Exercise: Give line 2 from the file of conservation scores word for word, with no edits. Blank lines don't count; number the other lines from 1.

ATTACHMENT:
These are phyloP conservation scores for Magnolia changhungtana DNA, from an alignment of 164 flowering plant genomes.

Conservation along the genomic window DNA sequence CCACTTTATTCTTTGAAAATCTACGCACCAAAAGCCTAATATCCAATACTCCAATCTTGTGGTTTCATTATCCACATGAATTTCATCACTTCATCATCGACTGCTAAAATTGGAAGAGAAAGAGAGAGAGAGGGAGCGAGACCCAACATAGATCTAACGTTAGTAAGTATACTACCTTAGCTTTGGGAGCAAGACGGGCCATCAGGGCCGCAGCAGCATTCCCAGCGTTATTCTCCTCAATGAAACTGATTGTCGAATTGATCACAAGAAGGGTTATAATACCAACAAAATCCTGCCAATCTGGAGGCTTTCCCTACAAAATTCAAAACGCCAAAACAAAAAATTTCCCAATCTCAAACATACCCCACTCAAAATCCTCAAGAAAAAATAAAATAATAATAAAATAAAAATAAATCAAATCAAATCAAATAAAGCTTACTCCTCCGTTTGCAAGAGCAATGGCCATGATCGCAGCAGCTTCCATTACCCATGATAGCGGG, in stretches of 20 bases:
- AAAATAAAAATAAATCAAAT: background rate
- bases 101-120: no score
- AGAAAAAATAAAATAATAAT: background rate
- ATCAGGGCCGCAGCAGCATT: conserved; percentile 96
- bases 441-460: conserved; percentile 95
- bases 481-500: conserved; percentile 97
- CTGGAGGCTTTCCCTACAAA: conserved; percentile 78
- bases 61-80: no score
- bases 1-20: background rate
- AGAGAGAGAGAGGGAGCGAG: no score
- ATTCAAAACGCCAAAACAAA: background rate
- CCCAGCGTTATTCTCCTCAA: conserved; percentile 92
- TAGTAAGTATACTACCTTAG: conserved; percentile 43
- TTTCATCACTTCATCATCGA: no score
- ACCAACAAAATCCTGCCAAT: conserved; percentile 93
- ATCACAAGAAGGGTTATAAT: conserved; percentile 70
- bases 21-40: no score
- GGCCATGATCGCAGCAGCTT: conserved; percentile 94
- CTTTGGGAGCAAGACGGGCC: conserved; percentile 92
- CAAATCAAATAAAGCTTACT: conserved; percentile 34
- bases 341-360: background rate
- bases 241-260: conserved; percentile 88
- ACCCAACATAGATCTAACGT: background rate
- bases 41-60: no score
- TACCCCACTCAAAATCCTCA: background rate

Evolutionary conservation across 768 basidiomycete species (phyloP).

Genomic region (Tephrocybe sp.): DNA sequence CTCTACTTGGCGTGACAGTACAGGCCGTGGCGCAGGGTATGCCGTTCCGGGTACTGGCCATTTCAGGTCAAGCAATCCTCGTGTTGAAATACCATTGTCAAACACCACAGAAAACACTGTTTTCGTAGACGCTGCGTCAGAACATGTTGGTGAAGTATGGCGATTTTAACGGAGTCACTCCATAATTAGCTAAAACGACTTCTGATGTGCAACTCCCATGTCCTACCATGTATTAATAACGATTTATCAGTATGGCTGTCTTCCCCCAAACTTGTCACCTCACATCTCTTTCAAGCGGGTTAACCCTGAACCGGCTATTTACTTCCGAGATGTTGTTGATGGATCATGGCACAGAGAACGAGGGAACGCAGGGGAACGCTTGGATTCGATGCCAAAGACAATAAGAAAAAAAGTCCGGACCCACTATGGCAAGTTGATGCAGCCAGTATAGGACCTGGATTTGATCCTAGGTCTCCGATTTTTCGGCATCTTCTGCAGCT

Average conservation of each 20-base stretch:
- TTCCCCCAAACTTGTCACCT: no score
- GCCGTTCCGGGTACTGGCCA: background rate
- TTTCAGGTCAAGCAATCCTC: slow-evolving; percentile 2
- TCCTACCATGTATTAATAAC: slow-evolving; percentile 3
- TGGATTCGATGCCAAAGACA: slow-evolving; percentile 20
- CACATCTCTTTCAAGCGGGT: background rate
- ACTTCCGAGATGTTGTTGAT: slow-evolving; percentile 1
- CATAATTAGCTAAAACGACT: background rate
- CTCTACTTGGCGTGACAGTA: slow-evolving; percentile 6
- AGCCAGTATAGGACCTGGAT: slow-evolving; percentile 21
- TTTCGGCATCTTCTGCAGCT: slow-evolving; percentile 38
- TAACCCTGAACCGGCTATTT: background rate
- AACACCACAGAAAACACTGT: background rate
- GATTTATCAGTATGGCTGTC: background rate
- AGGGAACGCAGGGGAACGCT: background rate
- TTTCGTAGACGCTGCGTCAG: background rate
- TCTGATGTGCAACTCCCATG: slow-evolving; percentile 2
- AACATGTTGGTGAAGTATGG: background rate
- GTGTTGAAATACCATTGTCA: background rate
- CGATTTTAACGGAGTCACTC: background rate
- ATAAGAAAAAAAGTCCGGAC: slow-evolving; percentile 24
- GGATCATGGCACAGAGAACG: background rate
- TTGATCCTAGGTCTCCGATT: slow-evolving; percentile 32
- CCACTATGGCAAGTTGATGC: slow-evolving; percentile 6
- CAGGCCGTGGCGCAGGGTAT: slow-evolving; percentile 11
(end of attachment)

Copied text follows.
Conservation along the genomic window DNA sequence CCACTTTATTCTTTGAAAATCTACGCACCAAAAGCCTAATATCCAATACTCCAATCTTGTGGTTTCATTATCCACATGAATTTCATCACTTCATCATCGACTGCTAAAATTGGAAGAGAAAGAGAGAGAGAGGGAGCGAGACCCAACATAGATCTAACGTTAGTAAGTATACTACCTTAGCTTTGGGAGCAAGACGGGCCATCAGGGCCGCAGCAGCATTCCCAGCGTTATTCTCCTCAATGAAACTGATTGTCGAATTGATCACAAGAAGGGTTATAATACCAACAAAATCCTGCCAATCTGGAGGCTTTCCCTACAAAATTCAAAACGCCAAAACAAAAAATTTCCCAATCTCAAACATACCCCACTCAAAATCCTCAAGAAAAAATAAAATAATAATAAAATAAAAATAAATCAAATCAAATCAAATAAAGCTTACTCCTCCGTTTGCAAGAGCAATGGCCATGATCGCAGCAGCTTCCATTACCCATGATAGCGGG, in stretches of 20 bases: